Against this background it is not so surprising, when 1997 the jury of a Time-Life magazine’s questionnaire, regarding the most important achievements of mankind at the end of the second millennium, considered the invention of printing as the most important event. Thus Gutenberg was chosen ‘Man of the Millennium’.

For about five hundred years, Gutenberg’s invention of reusable lead type lasted nearly unchanged and undisputed and was the almost exclusive printing media for written information. Only the introduction of typecasting and type­setting machines brought a certain degree of mechanization.

After World War II a hardly predictable change took place, caused by the new offset-lithography printing machines. This printing process actually had grown out of lithography as invented by Alois Senefelder from Munich in 1798. Furthermore the rotation principle in printing and the simpler production of printing plates, together with other technical changes till up to today’s digital technology for text and image, brought about the slow disappearance of lead type and letterpress printing from the printing works.

It is a well known fact that technical developments are happening, because of the urge to produce always faster and cheaper. Rarely is there a declared aim to strive for better quality. On the contrary, euphorical about obtaining an increase of production, the losses in quality are dismissed as unavoidable and neglectable.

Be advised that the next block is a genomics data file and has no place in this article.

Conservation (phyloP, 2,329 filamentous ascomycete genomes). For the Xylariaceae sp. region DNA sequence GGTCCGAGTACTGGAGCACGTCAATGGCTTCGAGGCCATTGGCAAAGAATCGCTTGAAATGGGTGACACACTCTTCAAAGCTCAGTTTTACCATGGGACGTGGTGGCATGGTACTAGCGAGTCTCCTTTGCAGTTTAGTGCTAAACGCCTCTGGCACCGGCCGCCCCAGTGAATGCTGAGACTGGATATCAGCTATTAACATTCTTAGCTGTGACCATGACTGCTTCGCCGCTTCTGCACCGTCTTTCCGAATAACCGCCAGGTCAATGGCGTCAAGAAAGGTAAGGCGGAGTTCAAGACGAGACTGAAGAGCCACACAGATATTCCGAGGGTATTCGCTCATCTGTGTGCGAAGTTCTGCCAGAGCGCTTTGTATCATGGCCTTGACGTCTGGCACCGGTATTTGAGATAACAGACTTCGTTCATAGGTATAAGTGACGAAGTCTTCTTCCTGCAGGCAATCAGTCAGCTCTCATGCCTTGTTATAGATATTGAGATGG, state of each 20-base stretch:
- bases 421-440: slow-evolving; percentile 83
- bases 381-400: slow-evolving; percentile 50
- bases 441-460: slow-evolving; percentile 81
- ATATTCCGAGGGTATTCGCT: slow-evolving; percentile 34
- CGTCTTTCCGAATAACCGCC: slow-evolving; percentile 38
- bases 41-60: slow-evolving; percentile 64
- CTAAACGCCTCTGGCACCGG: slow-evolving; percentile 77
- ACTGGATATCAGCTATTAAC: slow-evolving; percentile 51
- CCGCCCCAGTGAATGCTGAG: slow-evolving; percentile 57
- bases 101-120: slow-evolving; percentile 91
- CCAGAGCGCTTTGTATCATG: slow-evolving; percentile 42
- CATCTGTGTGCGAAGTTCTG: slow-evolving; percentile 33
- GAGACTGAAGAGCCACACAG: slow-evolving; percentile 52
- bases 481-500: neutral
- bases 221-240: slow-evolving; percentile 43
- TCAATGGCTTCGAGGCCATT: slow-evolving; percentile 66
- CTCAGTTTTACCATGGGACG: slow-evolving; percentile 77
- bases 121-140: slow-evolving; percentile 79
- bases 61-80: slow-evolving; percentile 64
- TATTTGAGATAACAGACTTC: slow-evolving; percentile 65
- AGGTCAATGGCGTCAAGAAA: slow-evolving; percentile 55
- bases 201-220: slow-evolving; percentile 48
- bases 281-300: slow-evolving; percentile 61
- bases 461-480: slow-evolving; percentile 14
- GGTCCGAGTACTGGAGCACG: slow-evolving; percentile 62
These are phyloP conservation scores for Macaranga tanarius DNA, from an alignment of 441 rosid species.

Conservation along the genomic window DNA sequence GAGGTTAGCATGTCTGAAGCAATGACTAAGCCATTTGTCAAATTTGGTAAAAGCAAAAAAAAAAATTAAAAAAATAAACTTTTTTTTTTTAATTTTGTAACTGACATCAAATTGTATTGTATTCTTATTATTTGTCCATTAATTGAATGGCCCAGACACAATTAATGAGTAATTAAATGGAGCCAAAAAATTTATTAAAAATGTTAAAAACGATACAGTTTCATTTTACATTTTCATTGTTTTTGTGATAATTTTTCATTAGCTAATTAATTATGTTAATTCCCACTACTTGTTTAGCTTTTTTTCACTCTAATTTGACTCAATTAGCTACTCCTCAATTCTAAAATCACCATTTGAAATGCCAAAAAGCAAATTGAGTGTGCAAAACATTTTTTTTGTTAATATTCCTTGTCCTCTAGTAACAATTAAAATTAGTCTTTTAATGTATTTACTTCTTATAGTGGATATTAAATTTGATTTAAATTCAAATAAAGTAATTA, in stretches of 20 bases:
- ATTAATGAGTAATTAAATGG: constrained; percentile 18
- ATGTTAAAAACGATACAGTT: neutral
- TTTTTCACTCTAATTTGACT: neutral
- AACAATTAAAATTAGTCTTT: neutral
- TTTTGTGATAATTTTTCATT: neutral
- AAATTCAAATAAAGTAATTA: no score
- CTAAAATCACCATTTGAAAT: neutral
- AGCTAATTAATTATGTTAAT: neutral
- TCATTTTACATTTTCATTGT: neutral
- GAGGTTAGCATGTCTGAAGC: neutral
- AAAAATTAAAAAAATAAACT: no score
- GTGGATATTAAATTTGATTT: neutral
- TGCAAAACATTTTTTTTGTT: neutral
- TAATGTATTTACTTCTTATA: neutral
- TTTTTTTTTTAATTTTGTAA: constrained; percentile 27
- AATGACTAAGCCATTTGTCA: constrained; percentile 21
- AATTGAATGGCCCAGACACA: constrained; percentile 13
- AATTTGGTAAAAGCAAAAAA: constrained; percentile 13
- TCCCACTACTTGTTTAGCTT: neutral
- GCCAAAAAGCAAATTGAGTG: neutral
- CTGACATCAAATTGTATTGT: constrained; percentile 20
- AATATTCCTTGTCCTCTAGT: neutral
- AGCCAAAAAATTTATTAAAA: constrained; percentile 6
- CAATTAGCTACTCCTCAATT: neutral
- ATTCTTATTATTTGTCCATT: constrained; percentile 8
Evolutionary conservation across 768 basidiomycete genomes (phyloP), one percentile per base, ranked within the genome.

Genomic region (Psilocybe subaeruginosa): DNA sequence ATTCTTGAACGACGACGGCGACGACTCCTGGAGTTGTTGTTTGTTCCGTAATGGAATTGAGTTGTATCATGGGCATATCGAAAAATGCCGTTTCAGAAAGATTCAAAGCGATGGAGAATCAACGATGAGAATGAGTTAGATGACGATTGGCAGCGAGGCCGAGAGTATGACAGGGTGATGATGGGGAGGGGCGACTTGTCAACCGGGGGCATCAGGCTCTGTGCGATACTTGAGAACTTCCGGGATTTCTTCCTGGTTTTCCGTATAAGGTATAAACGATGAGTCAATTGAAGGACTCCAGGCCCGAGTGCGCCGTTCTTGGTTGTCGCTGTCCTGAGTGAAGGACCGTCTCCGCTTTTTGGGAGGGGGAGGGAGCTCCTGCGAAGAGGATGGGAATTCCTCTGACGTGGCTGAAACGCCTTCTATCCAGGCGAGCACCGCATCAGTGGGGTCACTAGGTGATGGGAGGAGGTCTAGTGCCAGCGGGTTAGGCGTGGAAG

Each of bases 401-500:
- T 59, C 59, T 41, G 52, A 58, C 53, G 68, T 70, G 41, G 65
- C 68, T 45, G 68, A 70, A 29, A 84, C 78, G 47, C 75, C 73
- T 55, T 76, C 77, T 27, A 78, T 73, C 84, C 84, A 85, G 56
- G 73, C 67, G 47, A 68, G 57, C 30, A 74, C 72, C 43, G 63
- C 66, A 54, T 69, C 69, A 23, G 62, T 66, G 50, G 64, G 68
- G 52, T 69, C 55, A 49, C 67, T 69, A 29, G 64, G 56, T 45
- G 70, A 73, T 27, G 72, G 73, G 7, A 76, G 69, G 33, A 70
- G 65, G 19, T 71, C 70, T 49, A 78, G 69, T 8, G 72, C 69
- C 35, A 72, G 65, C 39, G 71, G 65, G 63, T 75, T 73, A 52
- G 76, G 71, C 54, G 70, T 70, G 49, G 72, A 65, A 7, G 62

It is the same with the new digital printing technics: eco­nomically, the direct transfer of digital data from computer to offset plates cannot be surpassed. But that in due course experts like type founders, type setters, proof-readers and printers were put aside, left obvious traces. Today these consequences are visible in the neglect of well proven typo­graphical rules that help to bring about the content of information as clearly and plainly as possible. Even in books and newspapers from renowned publishing houses we notice a flood of printer’s errors. Knowledge and sensitivity for what ‘effortless reading’ really means and how it feels are almost lost. It is as if people cannot see properly anymore.